That’s the question we asked some of MD Anderson’s experts on tobacco control. Here’s what they told us ...
Alexander Prokhorov, M.D., Ph.D.
Professor in Behavioral Science
Fifty years ago, cigarettes dominated the market. Now we’re also dealing with a wide variety of new products — e-cigarettes, snus (moist tobacco placed under the upper lip that doesn’t require spitting) and hookahs (water pipes) — that often are marketed as ‘safe.’ Impactful and sustainable educational programs need to be designed, tested and broadly implemented so that the public, especially young people, understand the consequences of using both conventional and new products.
Ellen R. Gritz, Ph.D.
Chair of Behavioral Science
What’s needed most is a comprehensive and concentrated approach to tobacco use. Among other things this approach would include attention to disparities in underserved groups such as the poor, less educated, and those with mental health and substance abuse diagnoses. We need greater state funding of tobacco prevention and cessation programs (from monies provided by the settlements with the tobacco industry). And the “will” of city, state and federal legislators to impose significantly higher taxes on any form of tobacco use.
Vice president for governmental relations
Over the past 50 years, health care and community advocates and policy makers have made significant progress toward reducing the tremendous burden of tobacco-related diseases through legislative and regulatory policy changes (i.e., high excise taxes on tobacco products, stringent marketing restrictions). While comprehensive approaches such as statewide smoke-free legislation are sometimes resisted, the advocacy community has persisted with success by adopting local ordinances. Eliminating tobacco-related illnesses will require even more creative and tireless efforts such as these.
Lewis Foxhall, M.D.
Vice president for health policy
Over the past 50 years, smoking rates have been cut in half, but we need to take what we’ve learned and act now to protect the next generation from the illness and suffering that are completely preventable.
Maher Karam-Hage, M.D.
Associate professor in Behavioral Science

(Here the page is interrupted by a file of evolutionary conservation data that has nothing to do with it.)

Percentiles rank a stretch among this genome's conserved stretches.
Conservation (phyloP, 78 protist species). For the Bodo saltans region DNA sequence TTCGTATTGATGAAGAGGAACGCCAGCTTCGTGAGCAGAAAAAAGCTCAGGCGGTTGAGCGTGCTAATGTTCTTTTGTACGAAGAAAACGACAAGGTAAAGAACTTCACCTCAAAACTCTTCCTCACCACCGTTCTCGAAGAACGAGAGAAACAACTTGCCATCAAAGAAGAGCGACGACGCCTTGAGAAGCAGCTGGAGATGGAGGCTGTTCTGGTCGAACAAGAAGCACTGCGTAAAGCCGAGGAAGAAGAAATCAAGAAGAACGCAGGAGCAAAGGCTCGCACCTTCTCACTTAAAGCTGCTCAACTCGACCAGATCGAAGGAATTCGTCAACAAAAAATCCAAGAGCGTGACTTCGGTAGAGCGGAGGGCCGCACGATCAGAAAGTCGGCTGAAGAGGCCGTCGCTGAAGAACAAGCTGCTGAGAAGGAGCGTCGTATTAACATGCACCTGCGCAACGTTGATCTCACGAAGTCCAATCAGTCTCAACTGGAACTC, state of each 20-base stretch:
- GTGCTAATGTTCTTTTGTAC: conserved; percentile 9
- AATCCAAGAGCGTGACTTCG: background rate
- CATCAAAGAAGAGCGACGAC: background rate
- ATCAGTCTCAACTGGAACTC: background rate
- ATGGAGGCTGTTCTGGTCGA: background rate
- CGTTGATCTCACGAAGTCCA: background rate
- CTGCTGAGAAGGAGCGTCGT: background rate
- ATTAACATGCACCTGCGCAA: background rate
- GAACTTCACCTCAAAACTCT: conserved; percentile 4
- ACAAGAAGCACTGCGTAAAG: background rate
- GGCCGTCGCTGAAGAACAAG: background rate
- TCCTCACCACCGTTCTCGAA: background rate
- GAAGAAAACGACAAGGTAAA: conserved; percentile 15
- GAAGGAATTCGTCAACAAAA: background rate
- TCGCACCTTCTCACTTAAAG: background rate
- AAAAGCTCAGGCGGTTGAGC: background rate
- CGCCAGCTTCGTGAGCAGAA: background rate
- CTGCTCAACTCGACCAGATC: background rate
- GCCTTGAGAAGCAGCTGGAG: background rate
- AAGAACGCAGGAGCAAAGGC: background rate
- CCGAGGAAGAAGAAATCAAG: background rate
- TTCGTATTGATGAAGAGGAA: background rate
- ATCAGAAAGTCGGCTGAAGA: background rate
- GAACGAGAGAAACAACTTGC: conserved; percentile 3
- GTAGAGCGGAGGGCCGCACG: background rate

I hope we can see an end to smoking very soon. It shortens life by about 10 years. However, quitting by age 40 can reduce that by 90%. Even quitting by age 60 can reduce those 10 years by half. Today we have excellent treatments for those who want to quit. We have new and safer ways of delivering nicotine to those who are addicted and can’t quit smoking.
Ernest Hawk, M.D.
Vice president and head of Cancer Prevention and Population Sciences
“Progress” is no longer our primary goal. We’re striving for a cultural transformation that promotes the health and wellness of our entire community. In that vision, tobacco has no place. This will be achieved through the prioritization of the public’s health; commitment to collaborations; implementation of comprehensive, evidence-based actions; and compassionate assistance for tobacco users who want to stop.
Paul Cinciripini, Ph.D.
Professor in Behavioral Science
Improve tobacco control by bolstering the FDA’s newly acquired regulatory authority over tobacco products with empirical research and, most importantly, convince government leaders to extend this authority to all products that contain nicotine, including e-cigarettes. We need to extend our treatments to the most vulnerable in our population, including the disadvantaged and underserved and particularly people with mental health and substance abuse problems.
Ron DePinho, M.D.
MD Anderson president
Of the 94 million former and current smokers, 88% started smoking as children. But I’m energized by the traction we’ve gained on numerous fronts. Thanks to our philanthropy-supported Moon Shots Program, we have organized an aggressive, wide-ranging tobacco control effort encompassing a unique institutional initiative, EndTobacco, which spans childhood prevention programs, adult cessation services and public education and policy collaborations. We’ll build on the momentum gained in recent years to further reduce access to and interest in tobacco products while further empowering current tobacco users to quit for good.
David Wetter, Ph.D.
Chair of Health Disparities Research
Given that smoking has become increasingly concentrated in populations with low socioeconomic status, new interventions and policy initiatives must concentrate on reaching these underserved populations.
Jennifer Irvin Vidrine, Ph.D.
Associate professor in Health Disparities Research
People with limited economic resources are vulnerable and more likely to smoke and tend to have greater difficulty quitting. We need to focus our efforts on treating them.